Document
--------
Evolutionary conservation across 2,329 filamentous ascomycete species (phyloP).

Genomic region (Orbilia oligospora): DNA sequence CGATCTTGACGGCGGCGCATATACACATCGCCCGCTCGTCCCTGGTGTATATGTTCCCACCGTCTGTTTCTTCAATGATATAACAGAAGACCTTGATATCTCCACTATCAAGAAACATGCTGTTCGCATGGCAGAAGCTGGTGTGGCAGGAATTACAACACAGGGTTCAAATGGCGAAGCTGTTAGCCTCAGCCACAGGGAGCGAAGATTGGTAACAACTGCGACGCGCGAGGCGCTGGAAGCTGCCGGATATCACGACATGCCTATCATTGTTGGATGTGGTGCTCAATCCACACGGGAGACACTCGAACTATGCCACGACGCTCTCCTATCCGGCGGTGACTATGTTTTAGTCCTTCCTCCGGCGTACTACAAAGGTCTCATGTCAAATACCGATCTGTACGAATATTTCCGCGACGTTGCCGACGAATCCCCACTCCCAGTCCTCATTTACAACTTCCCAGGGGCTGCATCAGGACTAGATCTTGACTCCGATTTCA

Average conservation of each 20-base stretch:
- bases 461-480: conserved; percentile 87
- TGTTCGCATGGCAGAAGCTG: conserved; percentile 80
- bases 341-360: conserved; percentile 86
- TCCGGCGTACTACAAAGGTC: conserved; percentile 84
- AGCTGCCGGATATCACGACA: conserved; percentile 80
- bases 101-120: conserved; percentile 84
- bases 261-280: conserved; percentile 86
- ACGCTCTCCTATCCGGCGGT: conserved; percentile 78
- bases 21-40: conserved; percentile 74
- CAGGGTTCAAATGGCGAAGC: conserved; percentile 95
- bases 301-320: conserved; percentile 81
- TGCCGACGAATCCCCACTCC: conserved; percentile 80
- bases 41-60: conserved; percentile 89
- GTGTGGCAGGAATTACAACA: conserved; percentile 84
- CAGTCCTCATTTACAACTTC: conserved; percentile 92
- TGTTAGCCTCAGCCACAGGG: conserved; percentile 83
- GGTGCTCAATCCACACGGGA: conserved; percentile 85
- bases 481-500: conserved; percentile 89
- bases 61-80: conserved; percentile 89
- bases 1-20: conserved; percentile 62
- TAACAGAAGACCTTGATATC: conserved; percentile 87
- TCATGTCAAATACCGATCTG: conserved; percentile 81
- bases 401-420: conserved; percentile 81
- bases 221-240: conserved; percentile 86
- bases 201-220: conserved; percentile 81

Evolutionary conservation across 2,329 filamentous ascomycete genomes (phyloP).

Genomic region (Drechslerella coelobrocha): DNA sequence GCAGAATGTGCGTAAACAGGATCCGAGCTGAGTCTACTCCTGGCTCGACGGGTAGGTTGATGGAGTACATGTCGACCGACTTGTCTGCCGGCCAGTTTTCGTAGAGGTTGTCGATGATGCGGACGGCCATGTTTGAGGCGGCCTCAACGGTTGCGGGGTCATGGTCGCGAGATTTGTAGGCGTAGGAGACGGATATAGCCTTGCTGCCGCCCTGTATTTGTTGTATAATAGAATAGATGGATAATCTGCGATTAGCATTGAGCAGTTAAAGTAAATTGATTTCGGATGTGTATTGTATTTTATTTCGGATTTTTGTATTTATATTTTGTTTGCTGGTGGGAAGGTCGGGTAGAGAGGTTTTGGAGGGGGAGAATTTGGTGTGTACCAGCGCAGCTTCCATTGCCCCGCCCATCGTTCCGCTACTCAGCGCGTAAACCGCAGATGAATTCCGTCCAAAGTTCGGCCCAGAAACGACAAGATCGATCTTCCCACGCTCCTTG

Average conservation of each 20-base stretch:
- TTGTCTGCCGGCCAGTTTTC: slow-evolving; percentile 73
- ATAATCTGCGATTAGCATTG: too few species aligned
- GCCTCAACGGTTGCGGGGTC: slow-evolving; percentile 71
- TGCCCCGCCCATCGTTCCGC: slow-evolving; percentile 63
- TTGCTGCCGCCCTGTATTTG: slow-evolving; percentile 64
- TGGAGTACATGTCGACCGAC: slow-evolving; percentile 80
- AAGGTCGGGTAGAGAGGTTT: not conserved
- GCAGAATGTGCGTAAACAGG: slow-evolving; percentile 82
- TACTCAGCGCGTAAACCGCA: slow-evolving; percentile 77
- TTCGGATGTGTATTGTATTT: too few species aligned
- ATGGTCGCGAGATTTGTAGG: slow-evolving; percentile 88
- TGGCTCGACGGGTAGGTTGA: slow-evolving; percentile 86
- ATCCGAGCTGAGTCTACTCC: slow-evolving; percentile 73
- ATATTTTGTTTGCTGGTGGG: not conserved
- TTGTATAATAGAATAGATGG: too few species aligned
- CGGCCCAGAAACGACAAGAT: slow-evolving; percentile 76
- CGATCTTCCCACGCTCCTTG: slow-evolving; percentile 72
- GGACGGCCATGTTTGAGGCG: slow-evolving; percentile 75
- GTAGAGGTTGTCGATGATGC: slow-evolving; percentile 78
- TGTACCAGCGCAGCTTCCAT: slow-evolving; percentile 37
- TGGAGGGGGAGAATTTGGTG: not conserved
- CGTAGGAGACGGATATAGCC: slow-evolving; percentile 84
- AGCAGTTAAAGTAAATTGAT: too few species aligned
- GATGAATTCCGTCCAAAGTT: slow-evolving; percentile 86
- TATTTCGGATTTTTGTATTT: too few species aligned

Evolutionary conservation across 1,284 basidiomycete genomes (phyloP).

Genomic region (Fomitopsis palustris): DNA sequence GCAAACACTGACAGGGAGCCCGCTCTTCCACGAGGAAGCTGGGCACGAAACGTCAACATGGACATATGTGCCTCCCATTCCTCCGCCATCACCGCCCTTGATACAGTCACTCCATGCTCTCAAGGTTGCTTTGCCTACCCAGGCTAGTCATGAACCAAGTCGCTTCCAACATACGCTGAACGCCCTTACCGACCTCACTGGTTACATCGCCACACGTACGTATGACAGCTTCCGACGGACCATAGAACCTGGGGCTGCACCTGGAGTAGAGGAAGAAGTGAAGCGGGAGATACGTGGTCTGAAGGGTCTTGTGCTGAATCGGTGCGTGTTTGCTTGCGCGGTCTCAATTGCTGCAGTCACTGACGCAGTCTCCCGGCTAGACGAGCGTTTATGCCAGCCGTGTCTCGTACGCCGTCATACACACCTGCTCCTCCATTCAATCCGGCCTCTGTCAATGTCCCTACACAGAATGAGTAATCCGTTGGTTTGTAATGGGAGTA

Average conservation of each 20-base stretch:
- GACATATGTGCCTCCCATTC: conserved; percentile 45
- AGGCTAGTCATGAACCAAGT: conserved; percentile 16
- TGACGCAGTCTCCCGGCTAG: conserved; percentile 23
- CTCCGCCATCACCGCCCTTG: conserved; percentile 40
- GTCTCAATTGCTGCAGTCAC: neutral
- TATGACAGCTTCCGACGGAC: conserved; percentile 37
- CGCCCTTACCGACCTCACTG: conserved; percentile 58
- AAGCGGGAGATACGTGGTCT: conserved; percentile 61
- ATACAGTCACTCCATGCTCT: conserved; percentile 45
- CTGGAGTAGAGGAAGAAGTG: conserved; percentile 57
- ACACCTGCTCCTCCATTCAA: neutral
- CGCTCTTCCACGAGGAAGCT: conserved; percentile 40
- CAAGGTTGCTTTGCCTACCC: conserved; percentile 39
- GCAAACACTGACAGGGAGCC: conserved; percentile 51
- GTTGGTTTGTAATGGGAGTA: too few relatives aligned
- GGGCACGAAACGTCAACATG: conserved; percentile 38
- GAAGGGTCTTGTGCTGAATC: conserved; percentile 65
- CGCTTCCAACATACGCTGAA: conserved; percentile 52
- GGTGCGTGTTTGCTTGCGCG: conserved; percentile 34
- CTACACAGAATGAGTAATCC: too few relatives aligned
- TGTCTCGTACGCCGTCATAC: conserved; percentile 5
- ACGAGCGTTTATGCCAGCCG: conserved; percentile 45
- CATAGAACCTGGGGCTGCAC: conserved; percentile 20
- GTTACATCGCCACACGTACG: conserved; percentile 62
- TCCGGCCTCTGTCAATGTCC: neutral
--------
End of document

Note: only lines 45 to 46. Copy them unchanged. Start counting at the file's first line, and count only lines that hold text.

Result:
- ATATTTTGTTTGCTGGTGGG: not conserved
- TTGTATAATAGAATAGATGG: too few species aligned